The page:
These and other features and advantages of the present invention will be better understood by reference to the detailed description which follows, when considered in connection with the accompanying drawings described briefly below. For the purpose of illustrating the invention the embodiments presently preferred are shown, it being understood that the invention is not limited to the specific methods and instrumentalities disclosed. Like reference numerals in the drawings indicate like elements throughout. In the drawings:
FIG. 1 is a profile drawing of a protective hardside cover of this invention for protecting a helicopter canopy.
FIG. 2 is a head-on cut-away profile of a helicopter and a protective hardside cover of the present invention, also for protecting a helicopter canopy.
FIG. 3(a) through 3(d) show in cross-section some of the geometric forms that the reinforcing ribs may have.
FIG. 4 depicts a sealing means at the junction of the perimeter of a protective hardside cover of the invention and an aircraft surface.
FIG. 5 is a partial cross-section of a junction of a protective hardside cover of the invention and an aircraft surface, showing the air space or gap between the cover and the vehicle surface above the sealing junction.
FIG. 6, like FIG. 5, shows a partial cross-section of a protective hardside cover of the invention and hard points used as sealing means at the perimeter portion and as spacing and support means in the cover interior portion above the sealing junction.
Certain terms used in the descriptions and claims below may have a special meaning applied to the protective hardside covers of the present invention. These terms are used consistently throughout the descriptions and claims which follow. Several of these terms are discussed briefly below to elucidate their meaning herein:
Air space or gap: As used herein, "space" and "gap" are deemed to be synonymous. The space is a discrete space that exists by virtue of the shape, dimensions and topological features of the cover which are congruent to the same features on the vehicle surface to be protected. Thus, when the cover is in place and secured to the exterior of the vehicle, a discrete air gap exists between the exterior portion of the vehicle surface to be protected and the protective hardside cover of the invention except where the perimeter of the cover is brought into contact with the vehicle surface at a junction where the area under the cover is sealed against intrusion of foreign matter, and any optional hard points.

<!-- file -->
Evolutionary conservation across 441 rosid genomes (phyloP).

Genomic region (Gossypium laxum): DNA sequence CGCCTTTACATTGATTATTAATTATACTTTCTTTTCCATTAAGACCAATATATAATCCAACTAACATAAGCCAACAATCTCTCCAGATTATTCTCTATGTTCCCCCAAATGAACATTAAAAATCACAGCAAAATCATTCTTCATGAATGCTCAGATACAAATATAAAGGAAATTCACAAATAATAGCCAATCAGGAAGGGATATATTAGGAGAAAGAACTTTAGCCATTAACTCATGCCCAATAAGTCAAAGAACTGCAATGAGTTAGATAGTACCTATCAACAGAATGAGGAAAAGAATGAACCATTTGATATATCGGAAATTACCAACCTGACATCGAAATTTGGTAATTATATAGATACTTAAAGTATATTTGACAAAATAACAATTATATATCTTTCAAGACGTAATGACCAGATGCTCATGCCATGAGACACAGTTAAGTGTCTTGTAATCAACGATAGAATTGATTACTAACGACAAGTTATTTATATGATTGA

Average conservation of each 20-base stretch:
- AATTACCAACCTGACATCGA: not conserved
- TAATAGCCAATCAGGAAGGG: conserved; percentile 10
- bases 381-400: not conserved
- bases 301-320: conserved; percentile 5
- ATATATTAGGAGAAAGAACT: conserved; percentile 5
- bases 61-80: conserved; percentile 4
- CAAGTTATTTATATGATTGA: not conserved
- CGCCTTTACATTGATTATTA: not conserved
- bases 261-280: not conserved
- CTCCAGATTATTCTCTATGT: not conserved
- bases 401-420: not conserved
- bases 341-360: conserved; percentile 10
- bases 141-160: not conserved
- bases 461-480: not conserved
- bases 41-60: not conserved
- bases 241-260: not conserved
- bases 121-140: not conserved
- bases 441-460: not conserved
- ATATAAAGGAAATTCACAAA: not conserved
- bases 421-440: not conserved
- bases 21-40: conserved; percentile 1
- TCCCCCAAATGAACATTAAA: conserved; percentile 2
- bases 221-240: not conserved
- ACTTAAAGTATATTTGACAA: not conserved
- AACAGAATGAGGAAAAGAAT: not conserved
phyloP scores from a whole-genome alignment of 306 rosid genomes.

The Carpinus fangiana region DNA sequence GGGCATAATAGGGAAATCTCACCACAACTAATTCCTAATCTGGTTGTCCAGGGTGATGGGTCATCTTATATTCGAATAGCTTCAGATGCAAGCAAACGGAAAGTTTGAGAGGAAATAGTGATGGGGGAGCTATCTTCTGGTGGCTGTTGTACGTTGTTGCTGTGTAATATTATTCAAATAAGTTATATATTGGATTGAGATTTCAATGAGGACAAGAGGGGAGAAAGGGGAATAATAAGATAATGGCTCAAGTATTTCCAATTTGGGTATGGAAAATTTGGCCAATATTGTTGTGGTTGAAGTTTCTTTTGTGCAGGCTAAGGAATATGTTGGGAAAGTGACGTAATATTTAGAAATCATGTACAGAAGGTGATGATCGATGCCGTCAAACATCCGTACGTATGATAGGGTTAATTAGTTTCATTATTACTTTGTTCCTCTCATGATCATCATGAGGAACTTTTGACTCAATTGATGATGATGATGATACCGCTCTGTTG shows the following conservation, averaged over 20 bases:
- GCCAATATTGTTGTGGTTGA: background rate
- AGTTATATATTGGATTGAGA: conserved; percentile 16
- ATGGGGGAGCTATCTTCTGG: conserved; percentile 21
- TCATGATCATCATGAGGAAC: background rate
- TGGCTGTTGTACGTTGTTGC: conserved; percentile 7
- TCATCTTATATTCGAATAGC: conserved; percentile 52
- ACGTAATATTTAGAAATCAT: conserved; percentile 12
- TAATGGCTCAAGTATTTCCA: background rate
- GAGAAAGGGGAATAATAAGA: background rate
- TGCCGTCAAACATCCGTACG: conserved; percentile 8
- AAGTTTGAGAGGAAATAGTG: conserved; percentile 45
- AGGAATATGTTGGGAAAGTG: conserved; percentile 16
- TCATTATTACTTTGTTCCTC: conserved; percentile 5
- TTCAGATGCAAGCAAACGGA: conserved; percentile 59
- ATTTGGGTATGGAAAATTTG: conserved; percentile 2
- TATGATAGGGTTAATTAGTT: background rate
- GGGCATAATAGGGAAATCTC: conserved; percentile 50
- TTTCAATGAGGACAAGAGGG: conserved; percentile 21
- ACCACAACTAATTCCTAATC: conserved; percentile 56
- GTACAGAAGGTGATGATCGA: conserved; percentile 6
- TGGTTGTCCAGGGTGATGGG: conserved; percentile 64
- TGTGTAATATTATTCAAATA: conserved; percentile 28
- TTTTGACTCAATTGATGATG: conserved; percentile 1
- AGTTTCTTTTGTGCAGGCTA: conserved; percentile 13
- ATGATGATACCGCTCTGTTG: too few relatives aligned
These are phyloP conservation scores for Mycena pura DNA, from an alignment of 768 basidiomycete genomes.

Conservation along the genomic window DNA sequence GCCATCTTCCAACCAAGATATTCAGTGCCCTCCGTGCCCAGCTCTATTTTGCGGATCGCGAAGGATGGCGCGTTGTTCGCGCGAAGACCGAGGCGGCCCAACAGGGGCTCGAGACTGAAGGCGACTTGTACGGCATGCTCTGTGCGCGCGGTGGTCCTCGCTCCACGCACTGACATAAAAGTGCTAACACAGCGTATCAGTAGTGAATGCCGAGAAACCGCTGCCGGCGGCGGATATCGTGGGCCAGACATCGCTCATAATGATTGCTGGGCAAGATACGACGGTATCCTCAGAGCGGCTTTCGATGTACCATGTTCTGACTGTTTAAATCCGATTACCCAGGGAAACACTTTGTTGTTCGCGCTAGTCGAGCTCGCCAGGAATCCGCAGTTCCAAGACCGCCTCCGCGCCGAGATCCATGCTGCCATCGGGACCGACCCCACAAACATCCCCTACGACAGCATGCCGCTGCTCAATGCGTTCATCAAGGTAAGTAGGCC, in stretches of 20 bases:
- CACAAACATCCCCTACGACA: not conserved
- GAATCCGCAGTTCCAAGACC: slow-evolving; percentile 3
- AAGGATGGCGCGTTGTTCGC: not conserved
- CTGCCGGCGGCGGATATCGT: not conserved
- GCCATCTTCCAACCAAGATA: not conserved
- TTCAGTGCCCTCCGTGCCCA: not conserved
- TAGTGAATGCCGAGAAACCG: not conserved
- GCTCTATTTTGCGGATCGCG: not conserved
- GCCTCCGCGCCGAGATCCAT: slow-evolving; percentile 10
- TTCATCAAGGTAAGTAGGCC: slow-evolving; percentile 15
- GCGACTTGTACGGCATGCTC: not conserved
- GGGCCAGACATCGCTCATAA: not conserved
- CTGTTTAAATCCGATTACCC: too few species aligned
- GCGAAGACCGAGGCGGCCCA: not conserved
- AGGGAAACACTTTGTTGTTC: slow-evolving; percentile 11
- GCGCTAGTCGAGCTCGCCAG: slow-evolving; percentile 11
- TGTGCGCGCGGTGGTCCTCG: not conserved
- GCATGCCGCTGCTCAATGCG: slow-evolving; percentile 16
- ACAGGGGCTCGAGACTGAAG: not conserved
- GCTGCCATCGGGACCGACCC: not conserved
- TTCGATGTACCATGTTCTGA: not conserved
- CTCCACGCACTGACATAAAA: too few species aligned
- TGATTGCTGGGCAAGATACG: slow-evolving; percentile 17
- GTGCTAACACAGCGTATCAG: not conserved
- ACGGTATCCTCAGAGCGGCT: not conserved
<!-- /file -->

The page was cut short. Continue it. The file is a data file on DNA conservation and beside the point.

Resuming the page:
Hard point: An indentation in the surface of the protective cover which is convex to the vehicle surface. The hard point is used either to help maintain a seal between the cover and the vehicle surface at the junction, or to provide structural support and maintain the desired air space. The hard point must rest on a non-critical surface such as the metal frame of a transparent canopy cover.
Junction: This term is synonymous with "sealing junction" as also used herein. The junction is the point at which the perimeter of the cover contacts the exterior surface of the vehicle in a snug fit to provide a seal against intrusion of foreign matter underneath the cover.